Marty Thau, who discovered and managed the careers of the New York Dolls and Suicide, among many others, passed away in Petersburg, VA, at the age of 75 last Thursday, after complications from renal failure.
New York City native Thau, the self-declared “chairman” of the groundbreaking ’70s indie label Red Star Records, was born on December 7, 1938. He began his industry career at Billboard, answering a classified ad for an executive advertising trainee in the New York Times after taking communication arts and business management courses at NYU. His cousin was married to Tony Orlando, whom he managed for a while before getting hired by newly named Cameo-Parkway vice president/general manager Neil Bogart at the Philadelphia-based Cameo-Parkway Records as a promotion executive, where he worked such records as Question Mark & the Mysterians’ “96 Tears,” as well as records by Bob Seger, Donny Hathaway and the Ohio Express. When that label was sold to Allen Klein in 1968, Thau joined Bogart at Buddah Records, where his hits included bubble-gum records by the Ohio Express and 1910 Fruitgum Company as well as the Brooklyn Bridge, The Rapperz, the Isley Brothers, Melanie and Edwin Hawkins Singers.
After resigning from Buddah, he was one of three partners in Inherit Productions, a management/ production/publishing company that represented Van Morrison, John Cale and Miriam Makeba, among others. He then spent six months as head of A&R at Paramount Records under president Tony Martell. Stumbling one night into the downtown New York Mercer Arts Center, he caught a performance by the New York Dolls, which immediately changed his life. Wrote Thau in his unpublished memoir Red Star Chronicles:
“We knew we were witnessing a performance of real rock ‘n’ roll, presented in a language only teens would relate to and understand and their elders would passionately despise. I had never seen or heard anything like this bunch of roguish scoundrels, who made most everyone else in the world’s rock ‘n’ roll spotlight look tame.”
Thau committed everything to managing the band, enlisting William Morris Agency bookers Steve Leber and David Krebs as partners, and signing the Dolls for two albums at Mercury Records. He accompanied the group on a tour of the U.K. in October, 1972 where drummer Billy Murcia tragically choked on his own vomit after a drug OD in a London apartment.
At the height of the punk scene in New York, Thau launched his indie Red Star Records in 1976, signing notorious local duo Suicide, co-producing their groundbreaking debut album with Craig Leon. The label, which was distributed for a time by Bronze U.K., also included Boston’s The Real Kids, Queens’ the Fleshtones, violin player Walter Steding, noise duo Red Transistor and, later on, Richard Hell. A memorable Suicide tour of Britain, where they opened for the likes of Elvis Costello and The Clash, is now considered a historic event, including a riot at the Ancienne Belgique in Brussels on June 16, 1978, captured on a cassette tape recording by A&R exec Howard Thompson. Thau was also an early supporter of such bands as the Ramones, Blondie, and the Heartbreakers, offering them guidance, and producing early demos of the bands.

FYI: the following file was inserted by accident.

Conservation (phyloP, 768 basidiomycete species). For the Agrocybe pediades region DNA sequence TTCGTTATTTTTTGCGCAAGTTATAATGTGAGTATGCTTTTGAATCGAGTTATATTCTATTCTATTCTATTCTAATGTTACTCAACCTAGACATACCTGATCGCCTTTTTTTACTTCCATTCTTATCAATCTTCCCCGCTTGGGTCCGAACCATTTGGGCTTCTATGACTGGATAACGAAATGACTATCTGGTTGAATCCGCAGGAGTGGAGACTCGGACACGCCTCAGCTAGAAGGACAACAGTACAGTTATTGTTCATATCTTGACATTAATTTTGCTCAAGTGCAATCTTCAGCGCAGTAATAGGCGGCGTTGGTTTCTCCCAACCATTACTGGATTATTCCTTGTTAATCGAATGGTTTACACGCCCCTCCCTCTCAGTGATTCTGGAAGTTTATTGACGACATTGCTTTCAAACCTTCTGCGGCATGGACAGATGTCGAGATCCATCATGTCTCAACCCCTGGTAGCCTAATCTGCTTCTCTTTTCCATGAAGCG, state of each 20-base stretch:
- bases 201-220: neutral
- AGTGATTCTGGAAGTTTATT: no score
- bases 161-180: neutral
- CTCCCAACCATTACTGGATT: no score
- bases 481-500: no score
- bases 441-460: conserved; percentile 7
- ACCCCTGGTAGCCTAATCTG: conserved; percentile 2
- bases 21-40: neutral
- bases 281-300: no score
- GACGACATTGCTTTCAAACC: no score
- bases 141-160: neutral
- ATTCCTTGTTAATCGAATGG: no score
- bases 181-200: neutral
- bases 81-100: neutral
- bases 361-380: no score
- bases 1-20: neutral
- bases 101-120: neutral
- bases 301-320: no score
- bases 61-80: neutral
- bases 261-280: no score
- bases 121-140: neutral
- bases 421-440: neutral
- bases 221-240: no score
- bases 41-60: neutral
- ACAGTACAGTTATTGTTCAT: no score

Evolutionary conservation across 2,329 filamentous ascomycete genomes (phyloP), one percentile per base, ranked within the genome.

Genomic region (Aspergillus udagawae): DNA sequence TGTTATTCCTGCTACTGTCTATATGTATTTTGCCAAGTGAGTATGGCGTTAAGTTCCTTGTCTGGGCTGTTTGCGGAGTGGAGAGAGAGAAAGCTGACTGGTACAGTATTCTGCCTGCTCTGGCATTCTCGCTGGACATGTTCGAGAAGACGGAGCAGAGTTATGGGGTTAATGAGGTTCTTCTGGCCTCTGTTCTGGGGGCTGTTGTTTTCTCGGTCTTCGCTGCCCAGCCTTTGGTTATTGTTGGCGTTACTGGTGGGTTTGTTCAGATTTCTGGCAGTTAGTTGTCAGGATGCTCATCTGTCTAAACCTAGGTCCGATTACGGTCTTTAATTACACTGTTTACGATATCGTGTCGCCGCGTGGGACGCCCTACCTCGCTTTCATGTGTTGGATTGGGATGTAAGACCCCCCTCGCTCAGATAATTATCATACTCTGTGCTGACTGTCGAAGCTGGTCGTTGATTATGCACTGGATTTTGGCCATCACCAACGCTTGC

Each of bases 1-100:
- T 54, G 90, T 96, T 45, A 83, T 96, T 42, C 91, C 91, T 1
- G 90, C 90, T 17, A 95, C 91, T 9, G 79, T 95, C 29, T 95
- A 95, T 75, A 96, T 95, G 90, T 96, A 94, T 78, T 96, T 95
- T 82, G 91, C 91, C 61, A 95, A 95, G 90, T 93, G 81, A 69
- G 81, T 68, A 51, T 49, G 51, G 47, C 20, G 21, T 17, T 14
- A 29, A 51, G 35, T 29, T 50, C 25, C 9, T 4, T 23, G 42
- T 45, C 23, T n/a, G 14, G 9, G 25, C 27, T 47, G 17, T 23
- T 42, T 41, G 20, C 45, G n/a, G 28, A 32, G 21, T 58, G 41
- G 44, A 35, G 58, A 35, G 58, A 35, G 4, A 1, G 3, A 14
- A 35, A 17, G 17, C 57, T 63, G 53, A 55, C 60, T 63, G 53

In a 1982 guest commentary in Billboard, Thau argued that the music industry was in need of a “well need transfusion” from a new wave of independent labels and artists. “The new music which is threatening to explode at this particularly volatile moment is a reaction to the formatted, stultifying and narrow view of people and artists who have lost their sense of excitement… to say the least.”
After moving to Virginia to be close to his daughter Leslie and his two grandchildren, Thau continued to be a fierce promoter of his rock and roll ethos, as he worked on more musical projects and his autobiography, which was in the hands of several publishers. In his final days, he got to see Bruce Springsteen cover Suicide’s “Dream Baby Dream” for his latest album “High Hopes,” and see him immortalized by The Fleshtones’ “Remember the Ramones,” who give him a name-check, “drinking Remy with Marty Thau.”
Writes Thau in the introduction to his autobiography:
Rejection is my middle name. I’ve been called almost every complimentary or contentious name in the book — from the indefatigable Chairman of Punk Music by those who held me in high regard, to the Pope of New York Rock ‘n’ Roll by France’s prominent Rock & Folk Magazine, to a self-serving son-of-a-bitch by a handful of disgruntled recording artists under contract to my Red Star label (despite indisputable evidence to the contrary), and a no-talent Jew bastard by some of the more emotionally disturbed fascist types who populated the world of old-school punk. Despite the differing perceptions of my character and agenda, I was wise enough to know that all you can do in life is be who you are. Some will love you for yourself, but most will love you for what you can do for them.